Andrew Symonds – an enigmatic character

July 03, 2022

The end of 2003 World Cup brought bad memories for the Pakistani team. The World Cup also ended the careers of two of Pakistan's legends, Wasim Akram and Waqar Younis, while putting some...

Share Next Story >>>

The end of 2003 World Cup brought bad memories for the Pakistani team. The World Cup also ended the careers of two of Pakistan's legends, Wasim Akram and Waqar Younis, while putting some players’ futures in danger.

Pakistan's first match in the World Cup was against defending champions Australia. The Australian team has always been a tough opponent and often the scales are always in Australia's favor. The Pakistan team suffered a humiliating defeat in the 1999 World Cup final despite being favorites.

In 2003 a similar draft was written in the Johannesburg ground. Waqar Younis won the toss and elected to field on a strong batting pitch. For Pakistan, legend Wasim Akram had a very good first spell and sent three of the best players to the pavilion with 52 runs on board.

Shoaib Akhtar was also bowling well from the other end and the top order were sent to the pavilion with 86 runs on the scoreboard. It seemed that the match was in the grip of Pakistan. But the dreams of millions of Pakistanis were shattered by Andrew Symonds.

As soon as Symonds arrived at the crease, he took an aggressive stance and started taking on bowlers. His aggressive batting approach can be gauged from the fact that an experienced bowler like Waqar Younis forgot his line and length and bowled two consecutive high no balls and was banned from bowling. Shahid Afridi, the only spinner in the squad, too, failed to stop Symonds. The plight of Pakistani bowlers was such that Younis Khan had to complete the total overs quota.

Symonds hit 18 fours and 2 sixes to snatch the match from Pakistan. The Kangaroos eventually scored 310 runs in the stipulated 50 overs. His batting performance had already defeated Pakistan before they came to bat.

Australia’s Akhtar

It would not be wrong to say that Symonds was Shoaib Akhtar of Australia. The Australian Cricket Board was bothered because of his egocentric and stubbornness. He could not perform as much as he was talented because of his temperament. He never had a cordial relationship with the coaches. One of his coaches used to say, "I can't see him batting". Once during the Bangladesh tour, he left the team meeting and went fishing.

During the 2009 tour of England, when alcohol was banned during matches, he deliberately drank and was dropped from the team.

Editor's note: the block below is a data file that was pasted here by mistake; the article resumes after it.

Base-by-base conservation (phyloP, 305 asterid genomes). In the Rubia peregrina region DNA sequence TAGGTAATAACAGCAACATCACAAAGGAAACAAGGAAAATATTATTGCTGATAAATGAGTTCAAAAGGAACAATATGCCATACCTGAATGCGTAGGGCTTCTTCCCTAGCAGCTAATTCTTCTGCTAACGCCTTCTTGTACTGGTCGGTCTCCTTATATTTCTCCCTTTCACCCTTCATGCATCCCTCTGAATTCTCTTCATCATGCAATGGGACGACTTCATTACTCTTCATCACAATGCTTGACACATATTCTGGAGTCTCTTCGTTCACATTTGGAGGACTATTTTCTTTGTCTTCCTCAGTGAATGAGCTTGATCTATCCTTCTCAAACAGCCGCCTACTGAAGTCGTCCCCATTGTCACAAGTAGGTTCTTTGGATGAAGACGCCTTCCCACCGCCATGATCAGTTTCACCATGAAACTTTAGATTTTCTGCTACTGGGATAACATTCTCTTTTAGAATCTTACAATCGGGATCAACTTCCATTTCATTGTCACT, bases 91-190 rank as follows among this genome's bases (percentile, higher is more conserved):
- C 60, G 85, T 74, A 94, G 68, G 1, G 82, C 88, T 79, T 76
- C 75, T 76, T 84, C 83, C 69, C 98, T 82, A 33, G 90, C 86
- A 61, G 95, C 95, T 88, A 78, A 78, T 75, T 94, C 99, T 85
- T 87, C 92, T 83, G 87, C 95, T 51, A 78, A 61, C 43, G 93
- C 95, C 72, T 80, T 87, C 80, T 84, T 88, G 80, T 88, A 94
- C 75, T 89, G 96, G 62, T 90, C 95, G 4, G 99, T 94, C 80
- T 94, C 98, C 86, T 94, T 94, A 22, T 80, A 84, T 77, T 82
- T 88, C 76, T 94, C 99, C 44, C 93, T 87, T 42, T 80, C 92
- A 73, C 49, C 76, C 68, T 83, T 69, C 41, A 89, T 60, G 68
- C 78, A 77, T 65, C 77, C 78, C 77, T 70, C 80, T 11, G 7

Spat with Harbhajan

Symonds' exchange of hot words with Indian spinner Harbhajan Singh is a dark chapter in the history of cricket. Harbhajan abused Symonds while batting during the 2008 Sydney Test match. He called him ‘monkey’. Symonds and the umpires heard and reported it. Harbhajan was banned by the match referee but the ICC pardoned him due to the testimony of Sachin Tendulkar who was batting on the other side. Symonds was never happy about that decision.

Symonds was born in Birmingham and his parents belonged to the Caribbean and Sweden. Since his childhood he desired to wear a green baggy. He arrived in Australia as a youngster and started playing for Queensland and soon caught the selectors’ attention. He was selected for the Pakistan tour in 1998 and started his international career with a one-day match against Pakistan in Lahore. Coincidentally, his last match was against Pakistan in 2009 in Abu Dhabi. He kept going in and out of the team due to his loose temperament, which led to inconsistent performances.

After 2009, the T20 cricket format became part and parcel of his life. Initially, he started playing in the Indian Premier League. The Deccan Challengers took him and he played for them for three years, but then became part of the Mumbai Indians in 2011 which his old rival Harbhajan Singh was also a part of, but the two had become very good friends. So the IPL seasons went well but his batting performance was declining. Alcoholism drove Symonds away from cricket.

He bid farewell to international cricket in 2012 even though he was 37 and could have played for a few years. Despite being away from cricket, he remained popular among his fans. Because of his temperament he was a built-in cricketer for short formats: 5088 runs and 133 wickets in 198 ODI matches are a reflection of his ability.

His demise at the age of just 46 was an unbearable tragedy for his fans. Although the car accident took his body, but his words and his cricket will always live on in the hearts of cricket fans.

He was a high spirited player. Many a time his fearless batting saved Australia's sinking ship. Because of his unique style He will be remembered as a trendsetter in cricket history.

More From Sports